The decision is the latest case in a series of rulings that could have major ramifications for the emerging gig economy. The gig economy is an economy in which individual workers are contracted for temporary positions on a short term basis.
In a recent case, the Court of Appeal was asked to consider the employment status of a plumber working for a firm based in London, Pimlico Plumbers Limited. The plumber had exclusively worked for Pimlico between 2005 and 2011, signing a written agreement governing the terms of his work, including his working hours, his uniform and his equipment, and a company van. The plumber was not able to work for anyone else, or himself but could swap assignments with his colleagues at the company. However, the plumber was not paid a fixed wage and filed individual tax returns. After a period of ill health, the plumber asked to cut his working days. The company refused and terminated his employment. The plumber then sued the company, claiming he was dismissed.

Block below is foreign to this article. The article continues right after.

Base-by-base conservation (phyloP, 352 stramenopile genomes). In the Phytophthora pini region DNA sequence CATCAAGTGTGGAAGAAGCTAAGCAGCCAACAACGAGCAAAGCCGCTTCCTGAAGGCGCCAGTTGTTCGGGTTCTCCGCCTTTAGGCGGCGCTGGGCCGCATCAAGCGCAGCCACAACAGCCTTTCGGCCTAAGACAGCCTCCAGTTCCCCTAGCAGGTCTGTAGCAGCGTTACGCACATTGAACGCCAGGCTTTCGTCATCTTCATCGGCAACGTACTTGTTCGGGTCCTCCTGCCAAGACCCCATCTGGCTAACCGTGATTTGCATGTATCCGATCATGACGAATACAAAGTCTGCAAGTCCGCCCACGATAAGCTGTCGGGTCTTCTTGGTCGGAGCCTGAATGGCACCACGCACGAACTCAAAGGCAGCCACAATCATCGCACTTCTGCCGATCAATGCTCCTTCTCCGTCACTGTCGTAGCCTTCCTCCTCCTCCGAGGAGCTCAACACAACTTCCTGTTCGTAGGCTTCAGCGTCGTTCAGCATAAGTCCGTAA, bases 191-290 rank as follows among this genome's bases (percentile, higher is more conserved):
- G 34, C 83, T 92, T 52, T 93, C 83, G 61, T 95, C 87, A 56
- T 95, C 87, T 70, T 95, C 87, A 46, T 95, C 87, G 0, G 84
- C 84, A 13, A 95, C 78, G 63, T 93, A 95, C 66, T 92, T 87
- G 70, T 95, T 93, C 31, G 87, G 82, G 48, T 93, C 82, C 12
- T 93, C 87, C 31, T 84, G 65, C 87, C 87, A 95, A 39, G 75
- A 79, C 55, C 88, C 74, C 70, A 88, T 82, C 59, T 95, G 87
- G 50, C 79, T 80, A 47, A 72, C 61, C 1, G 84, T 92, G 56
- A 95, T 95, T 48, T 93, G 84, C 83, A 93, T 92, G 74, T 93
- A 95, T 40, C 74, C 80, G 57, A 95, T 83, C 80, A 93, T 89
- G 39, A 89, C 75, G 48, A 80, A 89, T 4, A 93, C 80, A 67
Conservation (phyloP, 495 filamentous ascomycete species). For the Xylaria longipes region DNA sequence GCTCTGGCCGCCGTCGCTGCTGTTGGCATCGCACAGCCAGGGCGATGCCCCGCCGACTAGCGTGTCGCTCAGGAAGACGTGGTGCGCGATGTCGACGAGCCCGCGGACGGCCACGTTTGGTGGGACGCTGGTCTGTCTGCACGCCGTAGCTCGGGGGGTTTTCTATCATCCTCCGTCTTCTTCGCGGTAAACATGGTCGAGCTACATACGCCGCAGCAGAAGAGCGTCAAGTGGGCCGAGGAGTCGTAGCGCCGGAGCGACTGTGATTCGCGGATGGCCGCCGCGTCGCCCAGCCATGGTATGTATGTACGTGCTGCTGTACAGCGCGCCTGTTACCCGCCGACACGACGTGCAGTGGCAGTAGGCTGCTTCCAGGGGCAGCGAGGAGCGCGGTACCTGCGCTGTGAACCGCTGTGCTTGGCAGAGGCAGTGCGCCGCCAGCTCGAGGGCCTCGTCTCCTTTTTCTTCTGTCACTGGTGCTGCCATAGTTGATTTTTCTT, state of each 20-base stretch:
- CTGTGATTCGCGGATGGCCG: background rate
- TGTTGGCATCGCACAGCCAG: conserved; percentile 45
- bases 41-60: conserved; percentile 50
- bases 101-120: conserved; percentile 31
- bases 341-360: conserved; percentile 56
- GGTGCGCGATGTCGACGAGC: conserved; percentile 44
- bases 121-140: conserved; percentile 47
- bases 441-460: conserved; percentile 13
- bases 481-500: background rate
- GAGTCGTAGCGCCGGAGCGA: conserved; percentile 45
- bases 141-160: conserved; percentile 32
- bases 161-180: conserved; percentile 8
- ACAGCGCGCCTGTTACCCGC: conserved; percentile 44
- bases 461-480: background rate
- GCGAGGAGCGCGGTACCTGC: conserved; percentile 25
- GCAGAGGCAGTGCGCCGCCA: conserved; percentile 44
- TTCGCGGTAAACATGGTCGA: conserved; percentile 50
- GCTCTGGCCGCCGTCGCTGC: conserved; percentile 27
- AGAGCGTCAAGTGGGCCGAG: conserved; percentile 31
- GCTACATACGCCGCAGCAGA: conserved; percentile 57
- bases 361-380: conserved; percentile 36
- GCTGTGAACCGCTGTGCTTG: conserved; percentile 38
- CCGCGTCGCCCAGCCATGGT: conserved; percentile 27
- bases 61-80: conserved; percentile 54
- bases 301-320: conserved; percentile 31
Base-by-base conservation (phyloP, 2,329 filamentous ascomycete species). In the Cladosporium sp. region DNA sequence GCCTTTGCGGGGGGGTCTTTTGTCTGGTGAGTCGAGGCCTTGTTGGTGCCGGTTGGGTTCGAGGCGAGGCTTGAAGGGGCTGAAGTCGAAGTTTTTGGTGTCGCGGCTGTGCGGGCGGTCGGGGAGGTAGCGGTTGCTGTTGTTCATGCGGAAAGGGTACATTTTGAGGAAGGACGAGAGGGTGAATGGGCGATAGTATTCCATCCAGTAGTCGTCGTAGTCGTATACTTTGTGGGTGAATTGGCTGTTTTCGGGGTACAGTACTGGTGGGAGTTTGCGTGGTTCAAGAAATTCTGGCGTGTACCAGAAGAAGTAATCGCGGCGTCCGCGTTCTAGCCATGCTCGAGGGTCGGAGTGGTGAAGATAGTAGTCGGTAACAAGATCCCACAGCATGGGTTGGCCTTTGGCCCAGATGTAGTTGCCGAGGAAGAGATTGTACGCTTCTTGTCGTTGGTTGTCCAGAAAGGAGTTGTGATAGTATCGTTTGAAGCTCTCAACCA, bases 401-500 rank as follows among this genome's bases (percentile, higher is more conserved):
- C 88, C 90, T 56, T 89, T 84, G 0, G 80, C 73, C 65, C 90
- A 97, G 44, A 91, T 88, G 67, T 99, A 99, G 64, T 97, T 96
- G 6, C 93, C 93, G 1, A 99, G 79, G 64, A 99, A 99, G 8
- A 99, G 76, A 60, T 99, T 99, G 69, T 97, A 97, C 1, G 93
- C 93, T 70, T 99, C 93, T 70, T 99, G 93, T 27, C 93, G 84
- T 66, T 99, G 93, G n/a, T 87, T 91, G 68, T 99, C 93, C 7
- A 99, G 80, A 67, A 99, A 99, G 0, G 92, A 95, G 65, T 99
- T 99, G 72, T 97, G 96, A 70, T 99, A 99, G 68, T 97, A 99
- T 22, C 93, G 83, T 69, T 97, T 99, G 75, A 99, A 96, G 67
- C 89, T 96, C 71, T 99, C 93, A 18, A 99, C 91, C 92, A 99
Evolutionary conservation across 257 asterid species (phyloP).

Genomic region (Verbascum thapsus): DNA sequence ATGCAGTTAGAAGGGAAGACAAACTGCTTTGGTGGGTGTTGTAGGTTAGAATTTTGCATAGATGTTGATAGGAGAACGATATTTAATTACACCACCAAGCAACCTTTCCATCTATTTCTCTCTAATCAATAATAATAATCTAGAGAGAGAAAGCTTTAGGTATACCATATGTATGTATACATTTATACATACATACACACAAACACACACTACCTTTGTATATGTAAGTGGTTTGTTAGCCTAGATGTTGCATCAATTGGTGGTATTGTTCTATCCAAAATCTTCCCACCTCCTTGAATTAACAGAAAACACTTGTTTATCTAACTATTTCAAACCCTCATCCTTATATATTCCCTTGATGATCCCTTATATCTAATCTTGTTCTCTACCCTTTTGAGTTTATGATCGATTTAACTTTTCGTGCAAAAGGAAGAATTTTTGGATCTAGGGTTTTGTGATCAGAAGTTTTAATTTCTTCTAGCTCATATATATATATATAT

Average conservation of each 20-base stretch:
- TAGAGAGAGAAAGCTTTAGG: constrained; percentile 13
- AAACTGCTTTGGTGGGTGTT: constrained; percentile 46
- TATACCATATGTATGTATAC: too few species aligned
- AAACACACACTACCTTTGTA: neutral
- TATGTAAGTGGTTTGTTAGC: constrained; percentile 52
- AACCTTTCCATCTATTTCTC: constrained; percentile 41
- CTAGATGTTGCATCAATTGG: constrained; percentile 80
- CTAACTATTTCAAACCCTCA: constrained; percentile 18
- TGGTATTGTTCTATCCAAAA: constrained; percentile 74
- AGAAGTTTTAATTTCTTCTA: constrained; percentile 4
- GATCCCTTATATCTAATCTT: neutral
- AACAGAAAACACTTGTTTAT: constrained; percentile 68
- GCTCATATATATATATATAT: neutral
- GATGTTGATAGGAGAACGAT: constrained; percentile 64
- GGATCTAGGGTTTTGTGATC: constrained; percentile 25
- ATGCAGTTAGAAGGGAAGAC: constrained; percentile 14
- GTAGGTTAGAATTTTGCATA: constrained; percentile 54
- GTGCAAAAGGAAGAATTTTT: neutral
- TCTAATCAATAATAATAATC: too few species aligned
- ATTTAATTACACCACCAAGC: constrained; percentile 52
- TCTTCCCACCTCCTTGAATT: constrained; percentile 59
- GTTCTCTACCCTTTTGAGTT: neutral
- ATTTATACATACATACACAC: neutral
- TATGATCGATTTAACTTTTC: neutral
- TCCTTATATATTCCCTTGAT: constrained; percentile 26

The Court found that the plumber was not employed under a traditional contract of employment but was nevertheless a worker and entitled to basic workers rights. The justification for such a finding was that the written agreement made in 2005 consisted of a contract with the plumber personally to work for the company, which made him an employee in the wider sense. While the plumber had autonomy to choose the jobs he did and the prices charged, in most other respects he was restricted in what he could do by the agreement with the company. Therefore according to the Court, he was a worker and entitled to basic workers rights such as the national minimum wage, sick pay and paid holiday.
The impact of the decision could be significant, as the freelance sector may now be forced to provide more clarity about what obligations its workers are under whilst providing services for them. The decision may also affect other sectors such as locums, who traditionally work for a larger company through a recruitment agency for a short period of time, on a time worked basis. The Government has recently commissioned a review of modern working practices and workers rights in the gig economy. It is therefore clear that this issue will remain at the forefront of employment law for some time to come.